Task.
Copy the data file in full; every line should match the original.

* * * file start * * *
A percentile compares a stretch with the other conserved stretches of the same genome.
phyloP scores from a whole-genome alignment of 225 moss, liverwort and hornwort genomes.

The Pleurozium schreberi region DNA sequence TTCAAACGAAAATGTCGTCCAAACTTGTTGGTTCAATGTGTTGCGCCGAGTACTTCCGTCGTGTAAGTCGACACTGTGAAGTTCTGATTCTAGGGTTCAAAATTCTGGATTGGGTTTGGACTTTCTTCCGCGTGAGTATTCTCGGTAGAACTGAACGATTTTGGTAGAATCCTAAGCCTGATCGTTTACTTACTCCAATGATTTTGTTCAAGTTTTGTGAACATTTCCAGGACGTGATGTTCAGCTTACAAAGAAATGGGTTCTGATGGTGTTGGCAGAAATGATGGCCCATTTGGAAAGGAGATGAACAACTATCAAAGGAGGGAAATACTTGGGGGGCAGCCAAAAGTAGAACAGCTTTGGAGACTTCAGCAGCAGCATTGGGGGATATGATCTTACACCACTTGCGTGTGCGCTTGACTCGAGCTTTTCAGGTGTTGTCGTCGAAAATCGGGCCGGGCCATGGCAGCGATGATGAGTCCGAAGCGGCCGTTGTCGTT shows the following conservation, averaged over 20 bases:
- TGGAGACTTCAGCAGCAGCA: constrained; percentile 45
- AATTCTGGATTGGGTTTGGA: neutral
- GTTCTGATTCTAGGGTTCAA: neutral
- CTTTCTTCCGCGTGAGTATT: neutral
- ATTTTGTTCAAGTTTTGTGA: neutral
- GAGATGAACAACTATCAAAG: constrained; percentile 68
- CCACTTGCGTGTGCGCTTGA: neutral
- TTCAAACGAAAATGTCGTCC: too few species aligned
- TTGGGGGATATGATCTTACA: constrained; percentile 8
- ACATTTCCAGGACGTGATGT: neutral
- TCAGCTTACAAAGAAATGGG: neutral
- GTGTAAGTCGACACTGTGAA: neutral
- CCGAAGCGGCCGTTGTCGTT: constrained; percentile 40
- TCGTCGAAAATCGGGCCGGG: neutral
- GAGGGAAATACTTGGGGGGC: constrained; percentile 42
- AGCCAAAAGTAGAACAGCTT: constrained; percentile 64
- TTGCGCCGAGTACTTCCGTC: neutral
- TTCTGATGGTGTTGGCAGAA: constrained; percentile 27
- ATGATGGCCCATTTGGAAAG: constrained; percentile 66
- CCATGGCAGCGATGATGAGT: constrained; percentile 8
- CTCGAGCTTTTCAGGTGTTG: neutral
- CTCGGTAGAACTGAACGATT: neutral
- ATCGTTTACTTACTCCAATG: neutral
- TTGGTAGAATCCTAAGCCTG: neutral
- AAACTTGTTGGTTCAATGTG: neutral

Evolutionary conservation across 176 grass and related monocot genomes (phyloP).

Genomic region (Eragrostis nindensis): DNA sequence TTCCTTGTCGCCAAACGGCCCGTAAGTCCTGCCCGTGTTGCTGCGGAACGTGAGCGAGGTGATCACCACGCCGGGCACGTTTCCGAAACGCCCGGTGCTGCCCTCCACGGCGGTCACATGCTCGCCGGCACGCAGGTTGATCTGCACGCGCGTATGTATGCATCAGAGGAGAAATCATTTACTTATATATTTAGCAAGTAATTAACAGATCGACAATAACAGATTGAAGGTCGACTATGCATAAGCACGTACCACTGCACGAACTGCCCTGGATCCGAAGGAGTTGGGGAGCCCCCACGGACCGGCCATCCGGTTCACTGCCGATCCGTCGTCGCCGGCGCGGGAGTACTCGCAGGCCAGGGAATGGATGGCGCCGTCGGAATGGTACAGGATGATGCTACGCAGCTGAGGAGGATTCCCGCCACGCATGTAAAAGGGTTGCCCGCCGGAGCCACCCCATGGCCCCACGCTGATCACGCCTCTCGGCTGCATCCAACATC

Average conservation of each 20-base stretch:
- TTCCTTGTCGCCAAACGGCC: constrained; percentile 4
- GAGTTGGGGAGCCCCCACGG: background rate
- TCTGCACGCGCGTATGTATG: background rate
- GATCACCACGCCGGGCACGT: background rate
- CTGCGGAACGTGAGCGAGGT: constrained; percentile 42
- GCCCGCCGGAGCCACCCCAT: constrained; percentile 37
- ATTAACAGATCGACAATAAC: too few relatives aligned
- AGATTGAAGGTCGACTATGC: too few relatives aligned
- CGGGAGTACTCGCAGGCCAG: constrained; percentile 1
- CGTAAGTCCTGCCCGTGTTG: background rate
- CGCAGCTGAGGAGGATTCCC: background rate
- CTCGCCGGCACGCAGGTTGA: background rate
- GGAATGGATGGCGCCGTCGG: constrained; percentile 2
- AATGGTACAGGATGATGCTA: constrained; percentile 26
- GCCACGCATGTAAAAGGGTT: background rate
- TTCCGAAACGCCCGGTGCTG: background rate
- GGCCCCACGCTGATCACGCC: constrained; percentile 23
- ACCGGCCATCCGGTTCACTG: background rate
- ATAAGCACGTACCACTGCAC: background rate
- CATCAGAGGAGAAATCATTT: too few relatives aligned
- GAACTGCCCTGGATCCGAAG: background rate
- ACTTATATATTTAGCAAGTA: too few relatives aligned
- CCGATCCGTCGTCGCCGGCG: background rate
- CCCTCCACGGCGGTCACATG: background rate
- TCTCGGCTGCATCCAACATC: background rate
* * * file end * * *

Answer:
A percentile compares a stretch with the other conserved stretches of the same genome.
phyloP scores from a whole-genome alignment of 225 moss, liverwort and hornwort genomes.

The Pleurozium schreberi region DNA sequence TTCAAACGAAAATGTCGTCCAAACTTGTTGGTTCAATGTGTTGCGCCGAGTACTTCCGTCGTGTAAGTCGACACTGTGAAGTTCTGATTCTAGGGTTCAAAATTCTGGATTGGGTTTGGACTTTCTTCCGCGTGAGTATTCTCGGTAGAACTGAACGATTTTGGTAGAATCCTAAGCCTGATCGTTTACTTACTCCAATGATTTTGTTCAAGTTTTGTGAACATTTCCAGGACGTGATGTTCAGCTTACAAAGAAATGGGTTCTGATGGTGTTGGCAGAAATGATGGCCCATTTGGAAAGGAGATGAACAACTATCAAAGGAGGGAAATACTTGGGGGGCAGCCAAAAGTAGAACAGCTTTGGAGACTTCAGCAGCAGCATTGGGGGATATGATCTTACACCACTTGCGTGTGCGCTTGACTCGAGCTTTTCAGGTGTTGTCGTCGAAAATCGGGCCGGGCCATGGCAGCGATGATGAGTCCGAAGCGGCCGTTGTCGTT shows the following conservation, averaged over 20 bases:
- TGGAGACTTCAGCAGCAGCA: constrained; percentile 45
- AATTCTGGATTGGGTTTGGA: neutral
- GTTCTGATTCTAGGGTTCAA: neutral
- CTTTCTTCCGCGTGAGTATT: neutral
- ATTTTGTTCAAGTTTTGTGA: neutral
- GAGATGAACAACTATCAAAG: constrained; percentile 68
- CCACTTGCGTGTGCGCTTGA: neutral
- TTCAAACGAAAATGTCGTCC: too few species aligned
- TTGGGGGATATGATCTTACA: constrained; percentile 8
- ACATTTCCAGGACGTGATGT: neutral
- TCAGCTTACAAAGAAATGGG: neutral
- GTGTAAGTCGACACTGTGAA: neutral
- CCGAAGCGGCCGTTGTCGTT: constrained; percentile 40
- TCGTCGAAAATCGGGCCGGG: neutral
- GAGGGAAATACTTGGGGGGC: constrained; percentile 42
- AGCCAAAAGTAGAACAGCTT: constrained; percentile 64
- TTGCGCCGAGTACTTCCGTC: neutral
- TTCTGATGGTGTTGGCAGAA: constrained; percentile 27
- ATGATGGCCCATTTGGAAAG: constrained; percentile 66
- CCATGGCAGCGATGATGAGT: constrained; percentile 8
- CTCGAGCTTTTCAGGTGTTG: neutral
- CTCGGTAGAACTGAACGATT: neutral
- ATCGTTTACTTACTCCAATG: neutral
- TTGGTAGAATCCTAAGCCTG: neutral
- AAACTTGTTGGTTCAATGTG: neutral

Evolutionary conservation across 176 grass and related monocot genomes (phyloP).

Genomic region (Eragrostis nindensis): DNA sequence TTCCTTGTCGCCAAACGGCCCGTAAGTCCTGCCCGTGTTGCTGCGGAACGTGAGCGAGGTGATCACCACGCCGGGCACGTTTCCGAAACGCCCGGTGCTGCCCTCCACGGCGGTCACATGCTCGCCGGCACGCAGGTTGATCTGCACGCGCGTATGTATGCATCAGAGGAGAAATCATTTACTTATATATTTAGCAAGTAATTAACAGATCGACAATAACAGATTGAAGGTCGACTATGCATAAGCACGTACCACTGCACGAACTGCCCTGGATCCGAAGGAGTTGGGGAGCCCCCACGGACCGGCCATCCGGTTCACTGCCGATCCGTCGTCGCCGGCGCGGGAGTACTCGCAGGCCAGGGAATGGATGGCGCCGTCGGAATGGTACAGGATGATGCTACGCAGCTGAGGAGGATTCCCGCCACGCATGTAAAAGGGTTGCCCGCCGGAGCCACCCCATGGCCCCACGCTGATCACGCCTCTCGGCTGCATCCAACATC

Average conservation of each 20-base stretch:
- TTCCTTGTCGCCAAACGGCC: constrained; percentile 4
- GAGTTGGGGAGCCCCCACGG: background rate
- TCTGCACGCGCGTATGTATG: background rate
- GATCACCACGCCGGGCACGT: background rate
- CTGCGGAACGTGAGCGAGGT: constrained; percentile 42
- GCCCGCCGGAGCCACCCCAT: constrained; percentile 37
- ATTAACAGATCGACAATAAC: too few relatives aligned
- AGATTGAAGGTCGACTATGC: too few relatives aligned
- CGGGAGTACTCGCAGGCCAG: constrained; percentile 1
- CGTAAGTCCTGCCCGTGTTG: background rate
- CGCAGCTGAGGAGGATTCCC: background rate
- CTCGCCGGCACGCAGGTTGA: background rate
- GGAATGGATGGCGCCGTCGG: constrained; percentile 2
- AATGGTACAGGATGATGCTA: constrained; percentile 26
- GCCACGCATGTAAAAGGGTT: background rate
- TTCCGAAACGCCCGGTGCTG: background rate
- GGCCCCACGCTGATCACGCC: constrained; percentile 23
- ACCGGCCATCCGGTTCACTG: background rate
- ATAAGCACGTACCACTGCAC: background rate
- CATCAGAGGAGAAATCATTT: too few relatives aligned
- GAACTGCCCTGGATCCGAAG: background rate
- ACTTATATATTTAGCAAGTA: too few relatives aligned
- CCGATCCGTCGTCGCCGGCG: background rate
- CCCTCCACGGCGGTCACATG: background rate
- TCTCGGCTGCATCCAACATC: background rate